Wrinkles are slight lines or folds in the skin of the face. They occur when the collagen fibers in the skin break down. Stress, aging, and environmental factors, such as sun exposure or smoking, cause wrinkles. Some of these factors like sun exposure, hydration, smoking, and drinking are controlled variables and can be altered by the individual. Others like stress and aging are confounding variables that cannot be altered. Genetics and skin type can also play a role in susceptibility to wrinkles. People with oily skin typically have less wrinkles because the excess of oil being produced also acts like a built in moisturizer. Drier skin accentuates wrinkles on the face. According to this article, moisturizing does not get rid of wrinkles, but it can help in prevent or conceal the severity of them

A moisturizers job is to prevent dry or oily and hydrate skin after it has been cleaned. Moisturizing can help prevent tearing or bruising of the skin. A moisturizer works to improve the appearance of a wrinkle by making the wrinkle less deep. When moisturizer is applied, the skin absorbs the moisturizer. The skin puffs up and lessens the appearance of the wrinkle. This effect is only temporary.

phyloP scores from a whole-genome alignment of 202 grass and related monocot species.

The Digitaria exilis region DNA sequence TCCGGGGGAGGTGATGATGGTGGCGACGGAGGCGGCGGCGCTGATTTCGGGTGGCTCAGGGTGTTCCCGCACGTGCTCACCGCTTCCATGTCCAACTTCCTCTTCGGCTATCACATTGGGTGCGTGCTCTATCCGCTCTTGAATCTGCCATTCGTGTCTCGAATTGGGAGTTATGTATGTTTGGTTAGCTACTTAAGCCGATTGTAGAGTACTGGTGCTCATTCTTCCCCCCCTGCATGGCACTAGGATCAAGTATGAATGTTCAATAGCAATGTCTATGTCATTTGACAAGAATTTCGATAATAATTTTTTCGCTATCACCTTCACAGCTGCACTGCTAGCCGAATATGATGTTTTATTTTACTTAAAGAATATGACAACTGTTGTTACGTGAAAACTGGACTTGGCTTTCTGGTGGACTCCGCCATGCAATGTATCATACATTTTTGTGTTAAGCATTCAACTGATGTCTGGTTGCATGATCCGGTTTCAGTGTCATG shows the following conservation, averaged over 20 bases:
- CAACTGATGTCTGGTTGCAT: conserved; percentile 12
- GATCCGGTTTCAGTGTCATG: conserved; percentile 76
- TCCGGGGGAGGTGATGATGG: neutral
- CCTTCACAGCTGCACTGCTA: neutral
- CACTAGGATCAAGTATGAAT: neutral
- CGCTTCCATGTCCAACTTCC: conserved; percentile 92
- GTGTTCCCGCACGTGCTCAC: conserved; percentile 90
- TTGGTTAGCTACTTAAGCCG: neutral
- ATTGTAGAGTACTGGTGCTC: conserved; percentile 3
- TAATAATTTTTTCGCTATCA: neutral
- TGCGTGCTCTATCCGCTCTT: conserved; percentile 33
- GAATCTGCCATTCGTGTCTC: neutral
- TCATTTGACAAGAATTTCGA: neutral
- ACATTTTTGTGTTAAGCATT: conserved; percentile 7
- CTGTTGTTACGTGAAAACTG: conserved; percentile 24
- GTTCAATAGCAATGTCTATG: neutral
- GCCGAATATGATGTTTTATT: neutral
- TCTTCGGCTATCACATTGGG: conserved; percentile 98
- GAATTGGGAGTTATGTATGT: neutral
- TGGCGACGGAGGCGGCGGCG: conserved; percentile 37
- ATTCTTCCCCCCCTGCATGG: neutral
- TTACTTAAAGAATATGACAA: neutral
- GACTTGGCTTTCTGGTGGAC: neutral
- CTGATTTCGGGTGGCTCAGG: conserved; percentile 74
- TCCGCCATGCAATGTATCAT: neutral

So why can the wrinkle only temporarily be lessened? To get rid of a wrinkle in the skin, moisturizer would need to penetrate through the epidermis and enter the dermis to repair the broken down collagens. But there is no moisturizer that is strong enough to do that. This article explains that any product that could get rid of a wrinkle would be considered to be a medicine. Moisturizers do not have any medicinal value, which is why they are considered to be over the counter cosmetic products.